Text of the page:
Not all collaboration is productive. In today’s business environment, effective communication and collaboration are valued as key drivers of innovation. On average, in a five-day workweek, employees spend between one to two and a half workdays attending meetings. According to a recent study, employees spend almost 31 hours each month in unproductive meetings (HubSpot, 2014). Given these assumptions, most meetings have a 40 percent chance of being unproductive. It’s worth noting that an unproductive meeting doesn’t mean that the meeting was a complete failure. It just means that most meeting attendees could have been doing something more productive with their time.
So, how can you prevent employees from spending hours in unproductive meetings? More than likely, most of these meetings should never have been scheduled in the first place. It’s practical de rigueur for teams to collaborate at every turn. Frequently, individuals realize only after the fact, that they’ve wasted valuable time in unproductive meetings with no agenda, action items, or agreed-upon deliverables. A solid agenda is one key to reducing the number of unproductive meetings employees are involved with.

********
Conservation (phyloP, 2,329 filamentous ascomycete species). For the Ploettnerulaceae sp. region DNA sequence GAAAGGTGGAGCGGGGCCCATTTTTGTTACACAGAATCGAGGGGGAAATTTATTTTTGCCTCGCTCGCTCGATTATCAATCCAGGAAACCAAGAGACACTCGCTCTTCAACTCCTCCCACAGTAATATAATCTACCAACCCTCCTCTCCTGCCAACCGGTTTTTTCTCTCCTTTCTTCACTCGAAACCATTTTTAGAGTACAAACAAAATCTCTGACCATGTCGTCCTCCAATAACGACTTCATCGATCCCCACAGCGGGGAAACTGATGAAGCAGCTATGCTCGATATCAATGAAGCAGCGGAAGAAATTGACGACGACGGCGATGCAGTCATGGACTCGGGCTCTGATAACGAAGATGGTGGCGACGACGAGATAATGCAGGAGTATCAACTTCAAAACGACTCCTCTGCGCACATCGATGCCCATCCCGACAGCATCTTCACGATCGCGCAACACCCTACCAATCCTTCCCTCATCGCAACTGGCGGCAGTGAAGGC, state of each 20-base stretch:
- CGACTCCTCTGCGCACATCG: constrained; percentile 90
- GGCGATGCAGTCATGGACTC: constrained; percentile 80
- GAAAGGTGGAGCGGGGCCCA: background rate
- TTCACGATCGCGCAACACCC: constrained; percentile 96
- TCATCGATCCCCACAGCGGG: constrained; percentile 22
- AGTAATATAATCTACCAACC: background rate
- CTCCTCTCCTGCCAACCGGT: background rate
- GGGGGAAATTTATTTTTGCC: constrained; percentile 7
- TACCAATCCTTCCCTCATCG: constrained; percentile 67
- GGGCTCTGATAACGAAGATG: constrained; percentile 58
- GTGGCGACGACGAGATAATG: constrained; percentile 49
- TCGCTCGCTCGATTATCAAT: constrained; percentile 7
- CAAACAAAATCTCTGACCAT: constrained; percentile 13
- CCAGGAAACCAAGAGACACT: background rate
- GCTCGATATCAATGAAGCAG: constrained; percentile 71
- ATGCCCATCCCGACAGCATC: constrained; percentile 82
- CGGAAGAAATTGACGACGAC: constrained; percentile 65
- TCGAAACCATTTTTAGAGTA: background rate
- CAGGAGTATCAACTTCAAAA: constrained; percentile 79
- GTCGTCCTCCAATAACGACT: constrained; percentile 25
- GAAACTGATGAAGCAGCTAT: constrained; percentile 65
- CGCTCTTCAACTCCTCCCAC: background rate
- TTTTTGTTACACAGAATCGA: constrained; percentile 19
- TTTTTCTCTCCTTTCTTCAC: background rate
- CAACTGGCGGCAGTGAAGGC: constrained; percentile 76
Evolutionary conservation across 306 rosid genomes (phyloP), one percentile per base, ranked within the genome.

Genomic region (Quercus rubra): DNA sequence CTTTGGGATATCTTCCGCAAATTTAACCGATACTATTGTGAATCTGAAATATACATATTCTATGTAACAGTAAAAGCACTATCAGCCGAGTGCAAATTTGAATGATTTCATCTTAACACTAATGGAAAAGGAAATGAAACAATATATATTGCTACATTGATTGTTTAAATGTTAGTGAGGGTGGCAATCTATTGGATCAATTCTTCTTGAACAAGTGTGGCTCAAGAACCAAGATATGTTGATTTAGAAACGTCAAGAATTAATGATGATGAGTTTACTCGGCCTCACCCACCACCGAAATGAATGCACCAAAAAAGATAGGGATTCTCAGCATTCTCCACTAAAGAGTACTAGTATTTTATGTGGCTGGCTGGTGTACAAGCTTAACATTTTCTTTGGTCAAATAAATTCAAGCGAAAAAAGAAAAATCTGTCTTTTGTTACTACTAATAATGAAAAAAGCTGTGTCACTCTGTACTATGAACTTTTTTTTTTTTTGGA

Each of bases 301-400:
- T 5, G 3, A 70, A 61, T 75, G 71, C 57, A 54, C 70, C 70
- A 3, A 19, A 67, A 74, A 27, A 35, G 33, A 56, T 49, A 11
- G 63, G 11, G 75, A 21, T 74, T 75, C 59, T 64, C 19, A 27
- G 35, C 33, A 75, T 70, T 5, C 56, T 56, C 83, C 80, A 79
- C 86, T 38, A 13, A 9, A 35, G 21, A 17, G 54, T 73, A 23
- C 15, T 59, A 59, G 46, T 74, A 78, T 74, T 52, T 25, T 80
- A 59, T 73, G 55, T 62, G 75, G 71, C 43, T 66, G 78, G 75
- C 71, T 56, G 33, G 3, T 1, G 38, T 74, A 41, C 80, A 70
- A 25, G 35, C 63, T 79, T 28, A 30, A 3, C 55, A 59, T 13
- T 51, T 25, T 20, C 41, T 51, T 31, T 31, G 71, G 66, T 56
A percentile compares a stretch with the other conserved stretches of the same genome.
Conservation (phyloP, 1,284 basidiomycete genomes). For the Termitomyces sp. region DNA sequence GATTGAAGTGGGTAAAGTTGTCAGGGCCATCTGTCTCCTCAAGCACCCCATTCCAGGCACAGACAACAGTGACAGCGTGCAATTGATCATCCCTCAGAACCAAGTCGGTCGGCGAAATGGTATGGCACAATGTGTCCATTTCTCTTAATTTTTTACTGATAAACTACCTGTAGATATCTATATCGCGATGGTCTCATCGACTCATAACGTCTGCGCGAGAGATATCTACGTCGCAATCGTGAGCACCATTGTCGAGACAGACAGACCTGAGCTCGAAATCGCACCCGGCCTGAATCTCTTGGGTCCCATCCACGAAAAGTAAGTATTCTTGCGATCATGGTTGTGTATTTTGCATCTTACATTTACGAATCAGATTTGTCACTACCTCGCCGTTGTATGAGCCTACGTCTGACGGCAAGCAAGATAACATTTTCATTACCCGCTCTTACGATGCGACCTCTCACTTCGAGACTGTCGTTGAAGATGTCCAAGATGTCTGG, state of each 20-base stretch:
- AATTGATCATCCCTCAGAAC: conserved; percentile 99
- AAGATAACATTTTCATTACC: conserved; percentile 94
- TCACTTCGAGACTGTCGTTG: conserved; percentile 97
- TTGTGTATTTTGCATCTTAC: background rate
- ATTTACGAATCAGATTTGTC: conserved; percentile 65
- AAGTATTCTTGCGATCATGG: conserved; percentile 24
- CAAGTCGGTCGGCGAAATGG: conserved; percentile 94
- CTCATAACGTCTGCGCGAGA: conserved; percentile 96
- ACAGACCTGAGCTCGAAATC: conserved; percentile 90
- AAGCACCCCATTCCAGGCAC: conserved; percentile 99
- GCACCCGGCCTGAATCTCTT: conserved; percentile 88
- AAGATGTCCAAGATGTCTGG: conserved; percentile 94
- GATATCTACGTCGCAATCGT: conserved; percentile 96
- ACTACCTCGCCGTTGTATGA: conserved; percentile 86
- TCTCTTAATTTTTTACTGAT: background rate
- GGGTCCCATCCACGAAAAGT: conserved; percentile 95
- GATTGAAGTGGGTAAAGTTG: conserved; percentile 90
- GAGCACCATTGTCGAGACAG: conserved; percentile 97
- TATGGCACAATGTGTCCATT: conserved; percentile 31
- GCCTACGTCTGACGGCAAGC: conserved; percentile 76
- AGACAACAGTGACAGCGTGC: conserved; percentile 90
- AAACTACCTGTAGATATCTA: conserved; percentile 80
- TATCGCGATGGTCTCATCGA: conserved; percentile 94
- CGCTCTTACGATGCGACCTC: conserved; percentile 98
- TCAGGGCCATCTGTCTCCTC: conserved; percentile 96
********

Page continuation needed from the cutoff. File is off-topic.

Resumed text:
Disciplined Collaboration is Key
Morten Hanser, the author of Collaboration: How Leaders Avoid the Traps, Build Common Ground, and Reap Big Results, promotes what he calls “disciplined collaboration” and describes four types of barriers to collaboration.
First, Hanser identifies the “not invented here” barrier which describes people who are unwilling to reach out to others. Second, the “hoarding barrier” is where people are simply unwilling to help others. Third, is what’s known as the “searching barrier” in which people are unable to find the experts or information they are searching for. Finally, the “transfer barrier” is where people are unwilling to work with those they don’t know.
According to a recent study, employees spend almost 31 hours each month in unproductive meetings (HubSpot, 2014).
Good managers should do research to determine when the barriers to effective collaboration are too high for the successful completion of a project. When managers suggest that small groups of subject matter experts collaborate, they should consider the three steps of disciplined collaboration Hanser writes about in Collaboration.
The three steps are:
- Evaluate opportunities for collaboration
- Spot barriers to collaboration
- Tailor collaboration solutions
Good managers help their teams identify opportunities for collaboration. Managers need to mentor their teams to help them gain a working knowledge of how to effectively use available collaboration tools to tailor custom collaboration solutions which current employee workflows and whether they can be optimized.
While there are many collaboration suites and tools available today, none come with a custom execution plan that’s tailored to your specific business needs. Hanser rightly points out that “the solution is not to get people to collaborate more, but to get the right people to collaborate on the right projects.” This is a process that requires guidance and management to focus on the progress of a specific group within the company.
Barriers to Collaboration